Thursday 18th October 2012 14:46 GMT Anonymous Coward
"then they decided to get into electric cars and politics"
Electric cars are politics. There's no economic case, and the whole kaboodle depends on subsidies and misguided investment. Next to go down trailing smoke could well be Smith Electric Vehicles. Previous casualties include Ener1 (another battery maker who had millions of US taxpayer's money before disappearing in a puff of smoke). Aptera, Modec, Vectrix.....
Wednesday 17th October 2012 18:46 GMT Anonymous Coward
A123's problems were traceable to a single bad decision which was to use cheap cell edge crimpers.
This cost them mucho $$$$ in recalls, and ruined their reputation.
Meanwhile, conventional Li-Ion with 1.6* the volumetric capacity took much of their market share.
Classic case of right product at the right time but wrong production decision.
Thursday 18th October 2012 08:51 GMT mhenriday
Better, of course, to file for bankruptcy and let shareholders recover a fourth of the money
then sell to those «dastardly Chinese» ! It must say so, at least, in all those Economics 101 textbooks printed in the US - which explains why our Riksbank here in Sweden almost always awards its so-called «Prize in Economic Sciences in Memory of Alfred Nobel» to professors from that particular country....
Thursday 18th October 2012 13:27 GMT ilmari
The A123 batteries were superb. Recharge in 8 minutes, brutal power density and practically indestructible.
However, if you wanted to buy batteries and you didn't want to buy one billion batteries, they gave you the finger.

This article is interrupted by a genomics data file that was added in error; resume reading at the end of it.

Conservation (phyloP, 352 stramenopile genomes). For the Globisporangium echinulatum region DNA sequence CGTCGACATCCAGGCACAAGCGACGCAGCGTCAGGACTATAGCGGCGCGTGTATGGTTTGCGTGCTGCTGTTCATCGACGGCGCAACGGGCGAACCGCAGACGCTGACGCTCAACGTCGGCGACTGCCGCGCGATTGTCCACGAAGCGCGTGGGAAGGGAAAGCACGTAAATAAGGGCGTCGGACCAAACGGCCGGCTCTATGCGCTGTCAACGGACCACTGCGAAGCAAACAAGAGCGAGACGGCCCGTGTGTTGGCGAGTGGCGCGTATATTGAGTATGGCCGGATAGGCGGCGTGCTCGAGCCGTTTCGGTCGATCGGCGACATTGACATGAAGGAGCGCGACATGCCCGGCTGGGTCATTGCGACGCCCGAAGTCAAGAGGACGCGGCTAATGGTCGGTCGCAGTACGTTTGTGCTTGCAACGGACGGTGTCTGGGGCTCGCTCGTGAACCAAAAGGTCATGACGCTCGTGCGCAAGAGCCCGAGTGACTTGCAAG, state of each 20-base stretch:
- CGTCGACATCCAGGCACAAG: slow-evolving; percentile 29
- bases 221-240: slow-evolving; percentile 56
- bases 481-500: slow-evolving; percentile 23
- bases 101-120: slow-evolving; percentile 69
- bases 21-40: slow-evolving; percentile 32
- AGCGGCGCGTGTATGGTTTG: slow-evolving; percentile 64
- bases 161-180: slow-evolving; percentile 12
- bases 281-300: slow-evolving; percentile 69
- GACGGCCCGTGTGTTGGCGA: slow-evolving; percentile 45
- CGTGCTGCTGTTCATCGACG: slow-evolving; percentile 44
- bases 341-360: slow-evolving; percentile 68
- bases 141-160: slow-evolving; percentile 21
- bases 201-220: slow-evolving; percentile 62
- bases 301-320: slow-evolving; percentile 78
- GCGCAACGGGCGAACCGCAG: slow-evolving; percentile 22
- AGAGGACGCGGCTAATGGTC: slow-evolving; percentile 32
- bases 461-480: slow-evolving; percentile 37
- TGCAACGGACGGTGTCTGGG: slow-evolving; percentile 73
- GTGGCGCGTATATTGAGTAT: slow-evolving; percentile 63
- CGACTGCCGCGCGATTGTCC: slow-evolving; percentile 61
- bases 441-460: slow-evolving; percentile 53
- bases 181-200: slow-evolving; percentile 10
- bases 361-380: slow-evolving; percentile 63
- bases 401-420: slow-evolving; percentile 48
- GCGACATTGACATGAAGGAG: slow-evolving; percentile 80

People were buying the powertool battery packs, breaking them up to get the A123 cells inside, which was both expensive and increasingly unreliable when inside the packs you suddenly found some other crap and not the coveted A123 cells...
Meanwhile, while A123 has been flipping the bird to customers, the chinese manufacturers have improved their products to the point where they have 1/20th to 1/10th of the power of A123, which is "good enough" for electric cars if you accept overnight charging. Unlike A123, the chinese companies are happy to sell their products both to distributors and to individuals who order a prius' worth of batteries.
Thursday 18th October 2012 16:35 GMT Anonymous Coward
You exaggerate A123's modern relevance
I work in nanotechnology R&D, and it's remarkable how so many of the most interesting battery nanotech papers for the past half-decade have come from Chinese researchers working in Chinese university/business partnerships funded by the Chinese government. It appears that they already have patented IP that performs better than anything A123 or Altair Nano have, and at the rate they're going, it's only a matter of a year or so before they leapfrog those companies with products too. The Chinese government takes R&D investment very seriously, and they're now directly funding more US-trained PhD engineers than the US government is.
And the Chinese seem to be happy to sell their products to everyone, so it's only a matter of time before you can pick these up on eBay to build your own high-performance electric vehicle...